We didn’t just drive two hours to look at ice on a mud puddle, did we?
No. It was more like an hour and a half in each direction.
And why not? Someday, ice might be as rare a sight here as in Macondo, the fictional town in One Hundred Years of Solitude. Fifty years from now, we’ll struggle to describe it to the young ‘uns, who by that time will have attention spans less than four seconds long. “It was kind of like cold glass,” we’ll begin, and stop when we see their eyes glazing over.
An old wound has exposed a patch of heartwood in a tulip poplar. I run my fingers over the rippled surface, like an illiterate person trying to make sense of the headlines. But this is ten-year-old news, at least. It’s useful to be reminded once in a while just how large a percentage of every healthy tree is technically dead.
How long could any of us stand without a sturdy superstructure of memories and habits? We shouldn’t call it heartwood, I suppose. The heart gets blamed for everything, the poor sap.
Dead trees of some species, such as oaks and hemlocks, disintegrate from the outside in. Bitter tars or tannins help preserve them from the agents of decay. For others — locusts, poplars, birches — the outer shell is the last thing to go.
Civilizations are like that too, aren’t they? I can imagine America’s thin plastic skin persisting for centuries after its Nutrasweet core has succumbed to rot. Meanwhile, the descendents of the Aztecs have managed to preserve the core of their intellectual tradition more or less intact for five hundred years after the Conquest, that apocalypse in which their ancestors had so heavily invested. To the Nahuat way of thinking, it is our waking life that is a shadow. Even the sun must travel to the underworld to get more light.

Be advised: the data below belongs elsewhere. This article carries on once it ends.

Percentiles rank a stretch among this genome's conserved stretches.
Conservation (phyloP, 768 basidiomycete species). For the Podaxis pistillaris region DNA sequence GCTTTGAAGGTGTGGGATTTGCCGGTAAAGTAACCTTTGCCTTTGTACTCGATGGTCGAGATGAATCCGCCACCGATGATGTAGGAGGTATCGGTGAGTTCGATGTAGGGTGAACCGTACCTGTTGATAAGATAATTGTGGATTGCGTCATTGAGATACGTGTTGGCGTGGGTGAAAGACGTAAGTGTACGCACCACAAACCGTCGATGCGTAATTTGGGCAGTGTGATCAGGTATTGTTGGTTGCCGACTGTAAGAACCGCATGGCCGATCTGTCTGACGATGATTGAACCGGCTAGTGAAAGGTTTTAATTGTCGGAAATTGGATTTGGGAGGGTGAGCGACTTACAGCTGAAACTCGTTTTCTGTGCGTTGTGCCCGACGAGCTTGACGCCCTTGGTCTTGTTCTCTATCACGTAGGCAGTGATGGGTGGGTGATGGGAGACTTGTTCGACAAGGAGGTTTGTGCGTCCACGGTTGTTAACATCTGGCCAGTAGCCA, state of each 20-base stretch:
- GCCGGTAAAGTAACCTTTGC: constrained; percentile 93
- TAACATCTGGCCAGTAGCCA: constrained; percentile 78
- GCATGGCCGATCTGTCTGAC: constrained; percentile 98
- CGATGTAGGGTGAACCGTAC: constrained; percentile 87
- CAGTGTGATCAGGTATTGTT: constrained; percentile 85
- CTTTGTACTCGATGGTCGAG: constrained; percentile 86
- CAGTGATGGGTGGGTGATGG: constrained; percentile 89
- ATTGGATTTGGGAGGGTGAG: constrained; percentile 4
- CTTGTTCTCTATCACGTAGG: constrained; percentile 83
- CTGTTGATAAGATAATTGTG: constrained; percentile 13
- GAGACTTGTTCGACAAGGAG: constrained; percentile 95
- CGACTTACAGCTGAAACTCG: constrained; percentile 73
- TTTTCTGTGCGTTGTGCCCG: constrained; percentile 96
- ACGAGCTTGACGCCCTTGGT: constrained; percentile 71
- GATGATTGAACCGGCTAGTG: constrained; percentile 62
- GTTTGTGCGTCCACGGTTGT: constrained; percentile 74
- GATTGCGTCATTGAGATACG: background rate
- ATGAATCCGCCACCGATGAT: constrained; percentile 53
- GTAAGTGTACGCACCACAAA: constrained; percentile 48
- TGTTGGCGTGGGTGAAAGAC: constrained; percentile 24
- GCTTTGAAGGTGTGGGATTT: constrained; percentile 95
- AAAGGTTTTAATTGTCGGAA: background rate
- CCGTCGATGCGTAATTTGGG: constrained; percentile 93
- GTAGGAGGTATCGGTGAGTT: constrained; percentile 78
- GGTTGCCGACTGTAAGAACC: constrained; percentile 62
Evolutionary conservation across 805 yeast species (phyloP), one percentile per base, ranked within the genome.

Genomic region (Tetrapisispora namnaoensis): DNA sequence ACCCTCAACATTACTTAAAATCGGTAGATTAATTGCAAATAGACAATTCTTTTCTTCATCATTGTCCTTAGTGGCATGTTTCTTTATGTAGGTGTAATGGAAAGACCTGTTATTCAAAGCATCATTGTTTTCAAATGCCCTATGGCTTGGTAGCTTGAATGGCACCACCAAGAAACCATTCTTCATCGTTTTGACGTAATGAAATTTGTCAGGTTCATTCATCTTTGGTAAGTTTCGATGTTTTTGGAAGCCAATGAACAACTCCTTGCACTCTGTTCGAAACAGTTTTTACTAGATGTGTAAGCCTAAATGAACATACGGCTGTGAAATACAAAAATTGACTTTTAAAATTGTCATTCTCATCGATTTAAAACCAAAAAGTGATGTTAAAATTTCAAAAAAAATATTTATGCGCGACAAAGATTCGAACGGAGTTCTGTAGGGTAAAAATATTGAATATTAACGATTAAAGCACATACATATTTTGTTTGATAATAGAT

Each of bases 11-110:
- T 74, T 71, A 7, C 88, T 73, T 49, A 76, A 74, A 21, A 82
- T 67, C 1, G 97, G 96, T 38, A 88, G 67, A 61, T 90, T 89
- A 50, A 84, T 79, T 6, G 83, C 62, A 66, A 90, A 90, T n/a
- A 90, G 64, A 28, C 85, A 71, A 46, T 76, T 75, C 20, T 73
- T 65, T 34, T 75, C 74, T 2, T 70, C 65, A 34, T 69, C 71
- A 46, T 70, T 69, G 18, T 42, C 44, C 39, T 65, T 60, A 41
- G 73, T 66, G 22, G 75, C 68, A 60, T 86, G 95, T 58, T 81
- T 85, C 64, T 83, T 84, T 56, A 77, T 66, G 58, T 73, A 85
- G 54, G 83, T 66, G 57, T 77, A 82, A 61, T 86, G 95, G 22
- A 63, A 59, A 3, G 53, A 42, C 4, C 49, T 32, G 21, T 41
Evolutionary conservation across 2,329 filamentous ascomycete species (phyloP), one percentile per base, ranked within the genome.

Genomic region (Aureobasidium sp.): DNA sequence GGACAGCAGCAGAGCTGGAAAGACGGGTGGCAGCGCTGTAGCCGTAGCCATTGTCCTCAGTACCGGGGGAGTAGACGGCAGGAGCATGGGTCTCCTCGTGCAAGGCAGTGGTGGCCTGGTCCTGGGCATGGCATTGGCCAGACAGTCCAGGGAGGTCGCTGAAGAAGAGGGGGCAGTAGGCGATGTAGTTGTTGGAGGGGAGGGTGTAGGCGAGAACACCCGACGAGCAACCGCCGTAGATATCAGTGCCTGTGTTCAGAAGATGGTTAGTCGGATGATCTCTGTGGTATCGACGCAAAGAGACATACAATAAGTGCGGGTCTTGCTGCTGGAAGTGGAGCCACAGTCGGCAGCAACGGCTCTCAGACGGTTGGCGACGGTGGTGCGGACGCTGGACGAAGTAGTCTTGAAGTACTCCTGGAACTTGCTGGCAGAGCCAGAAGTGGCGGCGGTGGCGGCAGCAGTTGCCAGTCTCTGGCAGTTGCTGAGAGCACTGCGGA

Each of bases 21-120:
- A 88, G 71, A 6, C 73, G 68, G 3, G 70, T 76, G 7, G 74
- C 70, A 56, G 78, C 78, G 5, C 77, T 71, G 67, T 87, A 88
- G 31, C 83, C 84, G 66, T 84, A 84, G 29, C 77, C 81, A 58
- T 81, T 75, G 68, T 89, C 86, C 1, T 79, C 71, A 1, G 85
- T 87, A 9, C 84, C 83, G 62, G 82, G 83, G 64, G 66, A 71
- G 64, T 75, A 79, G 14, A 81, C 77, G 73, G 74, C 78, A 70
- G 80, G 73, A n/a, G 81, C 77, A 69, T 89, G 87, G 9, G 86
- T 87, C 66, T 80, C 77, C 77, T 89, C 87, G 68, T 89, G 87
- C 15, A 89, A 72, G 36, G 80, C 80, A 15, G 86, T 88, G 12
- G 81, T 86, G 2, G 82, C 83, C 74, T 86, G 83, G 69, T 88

An almost-pure stand of white birches, I discover, is less impressive than a single white birch on a mountainside of black birches, reaching into the rhododendron like a blind man’s cane. I’ve never been to this particular spot before, but I’ve been to enough places like it to have a sense of what’s been lost and may never return, short of another ice age: the deep, spongy moss under a north-facing slope of towering hemlocks. The wind hissing through its teeth. Siskins and crossbills.
I suppose some of you might go to the woods for a dose of something called “nature,” which is alleged to have restorative properties. Not me. I go to hunt for ghosts.
Which is to say, for lights and mysteries. What left its white track on this soon-to-wither leaflet? Does the thick end of the path indicate metamorphosis, or sudden death?
Was all that summer green just a trick of the light?
I could ramble on, but we ought to get out of the woods now. The deer hunters are moving in for Monday’s rifle season opener, cleaning out their cabins and staking out their favorite spots, on which we have probably been trespassing all afternoon. I guess some hikers are after a wilderness experience — whatever that means — but whenever I visit a new place, I like to speculate about who might’ve been there before me and how they might have seen it. Up that ravine, someone’s cousin might’ve shot an albino buck, and got maimed in a car accident three weeks later as a result. Along this very section of trail, some toddler out with her grandparents may have encountered ice for the very first time. You never know.
As always, be sure to click on the photos to get the blow-ups.